A Quiet Novel with Remarkable Sweep

The Evening Chorus: A Novel, by Helen Humphreys, (Mariner Books), 304 pages, release date February 3, 2015

The Evening Chorus opens in 1940 with the capture of a British Air Force officer who is held in a German prisoner of war camp. James Hunter, the officer, spends his years as a prisoner carefully studying birds he can observe from inside the camp.

In many ways, Helen Humphreys’ novel is like one of those birds studied by James Hunter: subtle, without flash, but with a beauty and wealth of details that become increasingly clear the more time one spends with it. And, like a bird, it soars.

Besides James, the novel follows the lives of Rose, his wife of a few months, who finds herself in love with another man, and Enid, James’ sister forced to move to the country to live with Rose after her London apartment building is destroyed in the Blitz. These characters lead very separate lives, yet Humphreys pulls their stories together in a satisfying whole that is wonderfully rich, despite the novel’s seeming simplicity.

In their different ways, James, Rose, and Enid spend much of their lives living with a tightly focused sense of purpose that is intended to hide the frustrations of their own lack of options. They live life as they do in order to keep themselves from seeing the lives they are leading.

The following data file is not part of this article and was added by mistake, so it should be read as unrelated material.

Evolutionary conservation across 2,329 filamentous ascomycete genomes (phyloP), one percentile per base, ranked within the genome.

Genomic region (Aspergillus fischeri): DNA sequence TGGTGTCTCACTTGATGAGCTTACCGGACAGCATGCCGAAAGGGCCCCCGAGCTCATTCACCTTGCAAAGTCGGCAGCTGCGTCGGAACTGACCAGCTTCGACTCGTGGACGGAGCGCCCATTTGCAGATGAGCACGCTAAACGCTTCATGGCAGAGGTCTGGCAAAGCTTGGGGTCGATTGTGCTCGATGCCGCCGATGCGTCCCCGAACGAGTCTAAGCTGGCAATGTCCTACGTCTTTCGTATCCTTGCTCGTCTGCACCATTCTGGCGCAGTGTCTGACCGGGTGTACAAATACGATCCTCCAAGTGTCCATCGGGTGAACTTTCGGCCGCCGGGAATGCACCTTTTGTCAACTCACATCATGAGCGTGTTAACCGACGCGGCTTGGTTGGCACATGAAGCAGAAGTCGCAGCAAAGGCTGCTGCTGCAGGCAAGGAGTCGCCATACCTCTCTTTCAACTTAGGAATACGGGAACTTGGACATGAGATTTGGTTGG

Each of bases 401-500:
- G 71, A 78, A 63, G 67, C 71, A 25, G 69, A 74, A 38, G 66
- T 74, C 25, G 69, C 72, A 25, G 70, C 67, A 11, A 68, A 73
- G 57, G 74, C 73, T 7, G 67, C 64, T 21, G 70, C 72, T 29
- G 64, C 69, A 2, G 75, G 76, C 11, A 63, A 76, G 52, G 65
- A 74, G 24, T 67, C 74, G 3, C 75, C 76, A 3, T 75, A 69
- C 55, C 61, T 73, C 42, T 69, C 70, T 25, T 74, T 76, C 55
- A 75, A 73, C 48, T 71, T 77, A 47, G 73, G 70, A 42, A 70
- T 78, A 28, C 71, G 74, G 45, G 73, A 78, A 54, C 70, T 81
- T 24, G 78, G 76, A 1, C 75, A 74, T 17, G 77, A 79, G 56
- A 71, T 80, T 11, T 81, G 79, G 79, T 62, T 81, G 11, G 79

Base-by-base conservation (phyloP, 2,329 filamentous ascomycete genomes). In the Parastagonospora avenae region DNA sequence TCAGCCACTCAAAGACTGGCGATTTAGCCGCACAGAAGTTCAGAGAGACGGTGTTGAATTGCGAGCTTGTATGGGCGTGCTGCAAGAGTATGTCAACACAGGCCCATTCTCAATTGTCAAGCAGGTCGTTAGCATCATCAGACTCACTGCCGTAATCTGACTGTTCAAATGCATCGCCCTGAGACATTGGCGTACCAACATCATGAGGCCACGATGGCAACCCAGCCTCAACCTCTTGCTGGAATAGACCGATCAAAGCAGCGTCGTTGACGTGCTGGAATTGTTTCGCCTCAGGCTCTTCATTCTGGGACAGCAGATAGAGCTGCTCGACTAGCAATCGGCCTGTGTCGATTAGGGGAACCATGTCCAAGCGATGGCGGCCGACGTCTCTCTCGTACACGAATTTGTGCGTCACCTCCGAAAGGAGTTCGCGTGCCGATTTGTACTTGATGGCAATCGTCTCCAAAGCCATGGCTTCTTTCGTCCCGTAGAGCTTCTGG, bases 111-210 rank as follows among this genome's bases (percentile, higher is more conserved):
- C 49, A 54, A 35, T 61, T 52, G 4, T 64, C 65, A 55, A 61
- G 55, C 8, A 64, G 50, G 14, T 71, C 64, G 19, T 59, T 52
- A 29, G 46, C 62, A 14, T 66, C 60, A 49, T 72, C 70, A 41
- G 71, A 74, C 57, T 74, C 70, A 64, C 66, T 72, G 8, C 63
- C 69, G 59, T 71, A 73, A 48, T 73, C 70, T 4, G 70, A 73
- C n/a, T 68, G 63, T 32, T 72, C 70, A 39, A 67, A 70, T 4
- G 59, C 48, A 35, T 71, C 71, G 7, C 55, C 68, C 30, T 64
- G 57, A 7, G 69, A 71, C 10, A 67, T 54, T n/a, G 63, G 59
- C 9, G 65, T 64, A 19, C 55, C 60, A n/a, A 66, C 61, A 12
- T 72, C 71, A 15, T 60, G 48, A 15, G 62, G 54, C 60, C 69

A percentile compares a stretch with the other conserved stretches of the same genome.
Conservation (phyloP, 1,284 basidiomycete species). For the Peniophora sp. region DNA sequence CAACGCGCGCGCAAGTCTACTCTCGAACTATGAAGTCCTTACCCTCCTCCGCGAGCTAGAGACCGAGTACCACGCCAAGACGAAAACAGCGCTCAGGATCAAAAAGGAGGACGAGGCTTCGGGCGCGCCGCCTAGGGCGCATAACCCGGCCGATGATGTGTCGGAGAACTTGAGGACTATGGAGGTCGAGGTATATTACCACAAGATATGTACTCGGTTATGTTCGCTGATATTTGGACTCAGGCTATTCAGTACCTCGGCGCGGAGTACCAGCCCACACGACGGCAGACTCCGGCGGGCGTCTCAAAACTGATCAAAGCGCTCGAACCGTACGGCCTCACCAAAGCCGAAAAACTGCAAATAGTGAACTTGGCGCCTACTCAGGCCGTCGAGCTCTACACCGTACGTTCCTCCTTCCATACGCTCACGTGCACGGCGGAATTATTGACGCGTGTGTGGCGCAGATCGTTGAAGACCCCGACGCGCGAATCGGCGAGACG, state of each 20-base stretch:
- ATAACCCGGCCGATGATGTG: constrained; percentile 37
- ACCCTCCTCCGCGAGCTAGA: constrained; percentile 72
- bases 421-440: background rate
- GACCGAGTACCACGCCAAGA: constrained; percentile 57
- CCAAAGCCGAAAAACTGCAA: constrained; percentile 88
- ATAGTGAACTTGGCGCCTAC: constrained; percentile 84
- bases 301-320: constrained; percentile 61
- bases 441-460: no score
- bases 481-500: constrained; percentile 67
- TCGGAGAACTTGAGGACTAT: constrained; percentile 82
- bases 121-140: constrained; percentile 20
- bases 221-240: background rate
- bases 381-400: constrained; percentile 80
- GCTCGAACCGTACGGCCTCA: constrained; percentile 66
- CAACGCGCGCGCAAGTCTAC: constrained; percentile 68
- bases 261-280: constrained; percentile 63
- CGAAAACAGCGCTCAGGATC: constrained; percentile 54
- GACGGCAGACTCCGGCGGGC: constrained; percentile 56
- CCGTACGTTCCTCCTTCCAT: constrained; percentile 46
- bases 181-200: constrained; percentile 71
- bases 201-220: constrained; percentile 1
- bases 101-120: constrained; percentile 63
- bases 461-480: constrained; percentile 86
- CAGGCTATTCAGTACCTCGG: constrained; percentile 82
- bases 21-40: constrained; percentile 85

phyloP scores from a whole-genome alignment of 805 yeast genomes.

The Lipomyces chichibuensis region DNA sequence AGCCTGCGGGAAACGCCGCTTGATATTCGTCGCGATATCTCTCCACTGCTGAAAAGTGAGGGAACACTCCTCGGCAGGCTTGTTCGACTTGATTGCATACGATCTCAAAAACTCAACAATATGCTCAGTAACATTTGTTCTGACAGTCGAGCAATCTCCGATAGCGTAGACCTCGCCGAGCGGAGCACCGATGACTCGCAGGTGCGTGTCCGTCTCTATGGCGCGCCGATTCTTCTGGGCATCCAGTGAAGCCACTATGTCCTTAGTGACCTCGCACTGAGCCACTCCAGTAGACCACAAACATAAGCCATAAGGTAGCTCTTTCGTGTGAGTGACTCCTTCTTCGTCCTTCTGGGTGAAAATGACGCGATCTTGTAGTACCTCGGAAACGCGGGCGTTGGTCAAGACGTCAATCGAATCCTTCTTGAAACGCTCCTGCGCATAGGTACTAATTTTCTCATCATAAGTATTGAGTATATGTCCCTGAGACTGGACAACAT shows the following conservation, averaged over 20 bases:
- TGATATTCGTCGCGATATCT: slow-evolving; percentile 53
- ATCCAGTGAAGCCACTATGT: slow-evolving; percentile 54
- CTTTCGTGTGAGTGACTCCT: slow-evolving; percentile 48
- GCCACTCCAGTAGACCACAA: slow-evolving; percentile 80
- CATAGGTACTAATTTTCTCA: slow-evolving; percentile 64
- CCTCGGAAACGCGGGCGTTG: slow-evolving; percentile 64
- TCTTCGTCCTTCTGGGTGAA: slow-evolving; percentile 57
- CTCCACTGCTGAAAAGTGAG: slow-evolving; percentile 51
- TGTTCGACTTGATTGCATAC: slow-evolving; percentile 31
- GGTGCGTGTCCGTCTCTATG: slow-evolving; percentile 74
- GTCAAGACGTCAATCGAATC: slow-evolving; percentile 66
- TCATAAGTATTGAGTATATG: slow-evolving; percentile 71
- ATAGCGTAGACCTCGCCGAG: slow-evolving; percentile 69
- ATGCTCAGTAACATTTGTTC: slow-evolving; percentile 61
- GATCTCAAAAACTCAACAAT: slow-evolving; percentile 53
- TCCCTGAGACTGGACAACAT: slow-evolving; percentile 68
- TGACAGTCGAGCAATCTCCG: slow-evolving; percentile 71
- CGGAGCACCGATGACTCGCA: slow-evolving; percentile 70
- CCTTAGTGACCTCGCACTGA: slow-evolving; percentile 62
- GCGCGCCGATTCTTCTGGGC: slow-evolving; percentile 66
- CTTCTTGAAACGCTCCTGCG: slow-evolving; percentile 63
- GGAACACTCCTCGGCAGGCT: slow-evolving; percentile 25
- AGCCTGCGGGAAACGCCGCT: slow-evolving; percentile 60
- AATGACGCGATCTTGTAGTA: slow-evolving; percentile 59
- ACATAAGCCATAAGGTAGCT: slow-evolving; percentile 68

Humphreys is an exquisite prose stylist. Her sentences are beautifully, yet straightforwardly, constructed; her precise word choice conveys nuance effectively. She shows us how much an author can accomplish with fully realized characters, even when their lives appear simple.

It’s early in the year, but I expect The Evening Chorus will be on my “Best of 2015” list. Read it—let yourself sink into its quiet as its richness unspools before you. If you find yourself hungry for more of Humphreys’ work once you’ve finished The Evening Chorus, I can recommend her collection of interlocking stories, The Frozen Thames, as a satisfying follow-up.

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